a good chunk of my creative energy over the past little while has been funneled into recording music that isn’t my own. i won’t say too much about that until work is finished, but it’s been fun to flesh out someone else’s songs instead of mine for a change. haven’t really done that sort of thing in a while. even after all these years, this kind of work still seems to bring out some of my best musical ideas. maybe it’s something about being freed from any sense of ownership, and operating more as a proverbial decorator without the responsibility of building the entire musical structure from the ground up. but i’m also playing an awful lot of different instruments, and in one or two cases i have basically rebuilt the songs even though i didn’t write them, bending things in odd directions. lucky for me, the reaction has been positive.
one thing i’ve learned in no uncertain terms — i am not the guy you come to if you want an album that’s polished to within an inch of its life and sounds like it walked out of a six million dollar studio. i’m not going to tell someone how i think they should sing their own songs or ask for twenty vocal takes if the first or second take is solid enough. i’m not going to spend an hour mic’ing up a drum set. i’m not going to use a click track if the person i’m recording is more comfortable working without one (as long as their sense of rhythm is good enough not to create any serious problems down the road). i don’t have access to autotune, and i wouldn’t use it even if i did. i’m not set up to do beat-aligning or serious editing of any kind, and i have no interest in that approach to recording.
at the same time, i’m not going to just move a few microphones around and press a few buttons. i’m not going to record something and take a hands-off role. i could do that if i absolutely had to, but i prefer not to. there are other people who are much better choices for that sort of thing.
i guess i’m someone you go to if you want a recording that has character, that has some of my own musical ideas swimming around in the soup, and that has some imperfections. i like the odd hesitation or unintentional ambient noise or bit of studio dialogue here and there. i think they’re humanizing moments. i’m not going to make someone else’s music sound like “johnny west music” (whatever that is), but i’m going to dig in and contribute as many of my own ideas as i’m allowed to, while working to understand and accommodate the artistic sensibilities of whoever i’m recording.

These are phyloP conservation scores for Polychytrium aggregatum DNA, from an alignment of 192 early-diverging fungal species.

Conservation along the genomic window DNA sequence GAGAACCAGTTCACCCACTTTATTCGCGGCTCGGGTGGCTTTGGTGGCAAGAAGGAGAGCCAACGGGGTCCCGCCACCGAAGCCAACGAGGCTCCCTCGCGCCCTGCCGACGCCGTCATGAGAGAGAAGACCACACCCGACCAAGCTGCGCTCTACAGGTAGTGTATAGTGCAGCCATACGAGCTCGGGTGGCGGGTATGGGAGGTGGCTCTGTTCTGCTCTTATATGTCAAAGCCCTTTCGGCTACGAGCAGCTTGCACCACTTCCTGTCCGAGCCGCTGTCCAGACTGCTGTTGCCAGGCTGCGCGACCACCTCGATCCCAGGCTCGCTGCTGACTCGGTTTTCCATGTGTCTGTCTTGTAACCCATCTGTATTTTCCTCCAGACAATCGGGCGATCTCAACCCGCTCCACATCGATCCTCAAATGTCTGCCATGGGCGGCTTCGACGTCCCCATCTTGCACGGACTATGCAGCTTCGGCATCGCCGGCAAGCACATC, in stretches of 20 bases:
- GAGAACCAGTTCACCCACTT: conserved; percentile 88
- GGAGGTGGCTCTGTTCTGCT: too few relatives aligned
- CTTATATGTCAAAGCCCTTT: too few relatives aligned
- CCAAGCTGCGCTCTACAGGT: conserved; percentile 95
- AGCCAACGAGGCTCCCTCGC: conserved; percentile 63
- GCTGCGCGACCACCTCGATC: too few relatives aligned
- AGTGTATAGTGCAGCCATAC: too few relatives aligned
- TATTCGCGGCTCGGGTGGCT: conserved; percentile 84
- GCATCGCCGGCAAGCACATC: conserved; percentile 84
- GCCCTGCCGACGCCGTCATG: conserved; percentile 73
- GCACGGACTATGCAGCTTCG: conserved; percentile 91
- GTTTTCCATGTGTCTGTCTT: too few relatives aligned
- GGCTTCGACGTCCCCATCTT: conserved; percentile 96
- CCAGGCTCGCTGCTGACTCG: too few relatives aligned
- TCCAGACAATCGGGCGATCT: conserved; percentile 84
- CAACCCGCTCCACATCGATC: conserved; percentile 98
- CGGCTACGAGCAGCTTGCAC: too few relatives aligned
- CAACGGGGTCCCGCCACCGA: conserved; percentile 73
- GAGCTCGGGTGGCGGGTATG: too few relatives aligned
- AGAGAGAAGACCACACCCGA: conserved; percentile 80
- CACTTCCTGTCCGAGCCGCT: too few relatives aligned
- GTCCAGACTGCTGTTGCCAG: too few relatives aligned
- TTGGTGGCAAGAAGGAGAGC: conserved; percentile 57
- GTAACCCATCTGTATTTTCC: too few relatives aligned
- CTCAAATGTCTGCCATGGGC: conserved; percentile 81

basically, if you don’t like the way i approach the recording of my own music, you probably don’t ever want me recording you. i think it’s better the way it’s worked out, with me only recording a few friends here and there…i can keep things very laid-back and it never feels much like work. it helps when you like the people you’re working with, too.
as for my own noise, i haven’t been putting as much work into finishing up that big bloated magnum-grope-us as i’d like to say i have. but i’ll get it finished this year, or else i’ll junk the whole fucking thing and never speak of it again. that’s a promise. it’s now or never time, because i need to get this elephant out of the room so i can move on to other things.
one good thing to grow out of the album having such a stupidly protracted gestation period is the added time i’ve had to re-evaluate things. i came to the realization not long ago that the way i’d put some of the pieces together suddenly didn’t feel right anymore. so my sequencing ideas are going to be altered pretty profoundly, some songs are going to get thrown out, and the whole thing is going to change shape completely another time or two before it hits the finish line, i’m sure. i’m on the fence about boiling it down to three CDs, or sticking with 4 maxed-out CDs for maximum sprawl. one way or another, i’m going to make sure the thing flows as well as it can and makes emotional sense for me. what anyone else will make of it is anyone’s guess.
and i’m playing a show at the FM lounge on sunday, backing travis up, opening for three little birds. instead of a full band show like the last one, it’s just going to be the two of us, which isn’t something that’s happened in a live setting in a while. so that should be interesting.
i’m not a huge taylor swift fan, though i still say if she wrote an album full of songs like “safe and sound” (her contribution to the hunger games soundtrack), i would run out to buy it in a second. and that one dream i had in which she appeared as my girlfriend…that wasn’t so bad, either.
this, however, may be her best work yet. there’s an edge there…a kind of raw energy i’ve always felt was missing in most of the rest of her material. give it a listen and you’ll see what i mean.
(note: because the music industry is full of capitalist whores lacking any semblance of a sense of humour, every version of this video keeps getting removed from youtube. each time the video here goes dead, i’ll find another functioning one, until the end of time.)
my friend adam just released an album, and he’s giving physical copies away for free at dr. disc and ah some records. if you like isn’t anything-era my bloody valentine, bleach-era nirvana, and/or “dirty, slippery, visceral, palpable intensity weathered by destruction and delirious lust”, you should check it out. i dig it. you can borrow my shovel and dig it too, if you’d like. but you have to bring it back before april. i’m gonna need that shovel when the spring rain starts to fall.